Here’s an interesting point from Morgan Stanley equity analyst Adam Jonas on Friday regarding Tesla’s competitive stance in the market:
The good news: Tesla’s major competition likely doesn’t come from the world’s established auto companies.
The bad news: Tesla’s major competition likely doesn’t come from the world’s established auto companies.
Do you see where he’s going with this?
Out of the 30 names which applied for autonomous vehicle testing permits in April 2017, 11 were not established auto makers or suppliers. The most recent eight permits to the contrary were issued to non-auto technology-type firms.
What are the implications of this?
Well, the first is that non-auto players may have a slightly larger incentive to bring autonomous electric vehicles to market quickly.
But the second, simply put, is this:
Some of the tech firms listed above have well established business models focused on content or data (e.g. paid search) and thus could potentially offer a shared, automated, electric transport service at a loss just to get access to the vast quantities of data and consumer time. If Tesla gets to a point where it is offering its vehicles and/or mobility services in a region of the country or in a metropolitan area at a competitive price, there may be other very large firms that could offer a similar service at an even lower price due to the significant value those companies could extract from the vehicle and passenger data. Once again, time will tell if there is room for coexistence. But we believe today’s auto firms, in their current form at least, will have a difficult time competing along such lines.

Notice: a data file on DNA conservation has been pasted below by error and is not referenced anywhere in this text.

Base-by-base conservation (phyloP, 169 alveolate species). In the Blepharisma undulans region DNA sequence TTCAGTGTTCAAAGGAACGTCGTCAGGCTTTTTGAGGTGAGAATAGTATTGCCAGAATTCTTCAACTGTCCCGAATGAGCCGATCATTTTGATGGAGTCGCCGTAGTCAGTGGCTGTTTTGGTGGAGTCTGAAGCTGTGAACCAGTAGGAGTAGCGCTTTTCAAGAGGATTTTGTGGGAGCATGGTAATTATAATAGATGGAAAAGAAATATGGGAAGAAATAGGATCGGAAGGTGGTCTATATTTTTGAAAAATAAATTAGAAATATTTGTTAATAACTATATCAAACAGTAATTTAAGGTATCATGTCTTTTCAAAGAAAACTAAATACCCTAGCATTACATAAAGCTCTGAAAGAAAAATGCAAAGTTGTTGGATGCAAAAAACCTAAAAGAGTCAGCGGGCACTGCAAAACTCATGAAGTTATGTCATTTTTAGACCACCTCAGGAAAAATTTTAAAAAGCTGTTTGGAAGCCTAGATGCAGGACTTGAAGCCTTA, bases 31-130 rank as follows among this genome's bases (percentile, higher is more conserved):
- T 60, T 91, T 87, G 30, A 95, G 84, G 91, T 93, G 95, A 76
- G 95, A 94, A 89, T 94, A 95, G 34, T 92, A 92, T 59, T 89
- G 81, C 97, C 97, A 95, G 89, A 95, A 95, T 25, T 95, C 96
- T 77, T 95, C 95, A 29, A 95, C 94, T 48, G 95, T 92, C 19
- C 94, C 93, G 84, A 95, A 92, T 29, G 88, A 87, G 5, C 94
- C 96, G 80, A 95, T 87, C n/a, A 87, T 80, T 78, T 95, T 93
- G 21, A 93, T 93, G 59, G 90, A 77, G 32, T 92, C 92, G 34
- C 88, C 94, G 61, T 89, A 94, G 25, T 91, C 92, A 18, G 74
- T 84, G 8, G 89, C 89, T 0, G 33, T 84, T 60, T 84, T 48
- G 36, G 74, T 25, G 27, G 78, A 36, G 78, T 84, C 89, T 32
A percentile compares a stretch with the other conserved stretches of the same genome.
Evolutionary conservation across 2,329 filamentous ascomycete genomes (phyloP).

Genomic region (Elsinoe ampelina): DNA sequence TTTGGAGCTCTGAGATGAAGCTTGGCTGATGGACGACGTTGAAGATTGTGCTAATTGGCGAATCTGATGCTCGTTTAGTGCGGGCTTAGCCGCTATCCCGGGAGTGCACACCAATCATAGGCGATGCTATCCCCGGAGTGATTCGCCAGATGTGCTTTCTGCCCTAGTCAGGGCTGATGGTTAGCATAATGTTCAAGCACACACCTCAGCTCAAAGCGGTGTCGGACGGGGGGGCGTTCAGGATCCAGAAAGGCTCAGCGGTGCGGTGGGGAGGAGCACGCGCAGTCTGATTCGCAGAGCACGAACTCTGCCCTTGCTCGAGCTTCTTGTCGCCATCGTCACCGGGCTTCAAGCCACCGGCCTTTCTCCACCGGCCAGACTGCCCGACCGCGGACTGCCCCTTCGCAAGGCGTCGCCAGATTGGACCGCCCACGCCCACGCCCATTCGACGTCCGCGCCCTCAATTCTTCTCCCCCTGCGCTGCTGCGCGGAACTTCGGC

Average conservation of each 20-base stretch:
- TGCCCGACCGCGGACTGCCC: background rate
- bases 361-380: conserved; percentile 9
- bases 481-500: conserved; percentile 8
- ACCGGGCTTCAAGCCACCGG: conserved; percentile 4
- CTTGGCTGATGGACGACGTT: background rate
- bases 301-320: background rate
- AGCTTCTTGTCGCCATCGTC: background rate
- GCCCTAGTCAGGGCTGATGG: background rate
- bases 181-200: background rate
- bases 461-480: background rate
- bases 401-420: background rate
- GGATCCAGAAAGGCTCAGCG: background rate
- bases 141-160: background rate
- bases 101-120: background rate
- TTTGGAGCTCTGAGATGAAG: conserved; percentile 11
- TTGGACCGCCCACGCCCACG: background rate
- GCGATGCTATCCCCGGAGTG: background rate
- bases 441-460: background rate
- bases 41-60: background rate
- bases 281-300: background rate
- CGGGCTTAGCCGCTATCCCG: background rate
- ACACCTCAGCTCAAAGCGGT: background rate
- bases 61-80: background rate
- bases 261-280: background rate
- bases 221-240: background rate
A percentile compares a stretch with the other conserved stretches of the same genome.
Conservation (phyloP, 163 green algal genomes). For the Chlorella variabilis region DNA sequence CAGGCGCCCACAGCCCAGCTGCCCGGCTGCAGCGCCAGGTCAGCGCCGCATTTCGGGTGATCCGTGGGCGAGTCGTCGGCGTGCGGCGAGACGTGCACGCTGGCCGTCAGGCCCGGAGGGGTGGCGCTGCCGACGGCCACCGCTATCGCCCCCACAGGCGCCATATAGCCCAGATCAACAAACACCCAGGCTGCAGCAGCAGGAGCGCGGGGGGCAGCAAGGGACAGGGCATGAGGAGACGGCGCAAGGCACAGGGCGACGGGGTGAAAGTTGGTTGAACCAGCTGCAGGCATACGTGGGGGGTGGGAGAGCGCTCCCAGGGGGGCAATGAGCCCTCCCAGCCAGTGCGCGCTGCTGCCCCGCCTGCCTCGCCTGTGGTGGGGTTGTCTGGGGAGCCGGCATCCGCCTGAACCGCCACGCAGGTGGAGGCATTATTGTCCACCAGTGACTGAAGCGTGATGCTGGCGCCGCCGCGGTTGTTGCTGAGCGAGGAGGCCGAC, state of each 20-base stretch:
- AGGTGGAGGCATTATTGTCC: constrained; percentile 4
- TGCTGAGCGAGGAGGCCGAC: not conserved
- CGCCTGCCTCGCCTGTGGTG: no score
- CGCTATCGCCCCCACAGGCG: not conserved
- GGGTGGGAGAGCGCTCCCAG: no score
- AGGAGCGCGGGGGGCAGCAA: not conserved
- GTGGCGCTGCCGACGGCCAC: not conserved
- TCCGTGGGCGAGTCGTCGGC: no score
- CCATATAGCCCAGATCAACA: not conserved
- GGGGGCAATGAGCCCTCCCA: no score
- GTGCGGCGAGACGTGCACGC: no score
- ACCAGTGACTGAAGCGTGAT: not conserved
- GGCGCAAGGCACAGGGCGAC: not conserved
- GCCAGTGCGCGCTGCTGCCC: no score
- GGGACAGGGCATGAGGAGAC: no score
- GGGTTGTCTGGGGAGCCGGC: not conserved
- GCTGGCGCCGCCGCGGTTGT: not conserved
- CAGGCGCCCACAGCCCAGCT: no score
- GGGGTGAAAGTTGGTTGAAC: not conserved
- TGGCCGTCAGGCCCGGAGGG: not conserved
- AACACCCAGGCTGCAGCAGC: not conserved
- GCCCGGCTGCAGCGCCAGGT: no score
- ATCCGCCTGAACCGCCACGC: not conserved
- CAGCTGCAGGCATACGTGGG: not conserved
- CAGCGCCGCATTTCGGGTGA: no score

Which implies tech corporations are mostly being inspired to reinvent the wheel and other existing technology just so as to better capture your data from you.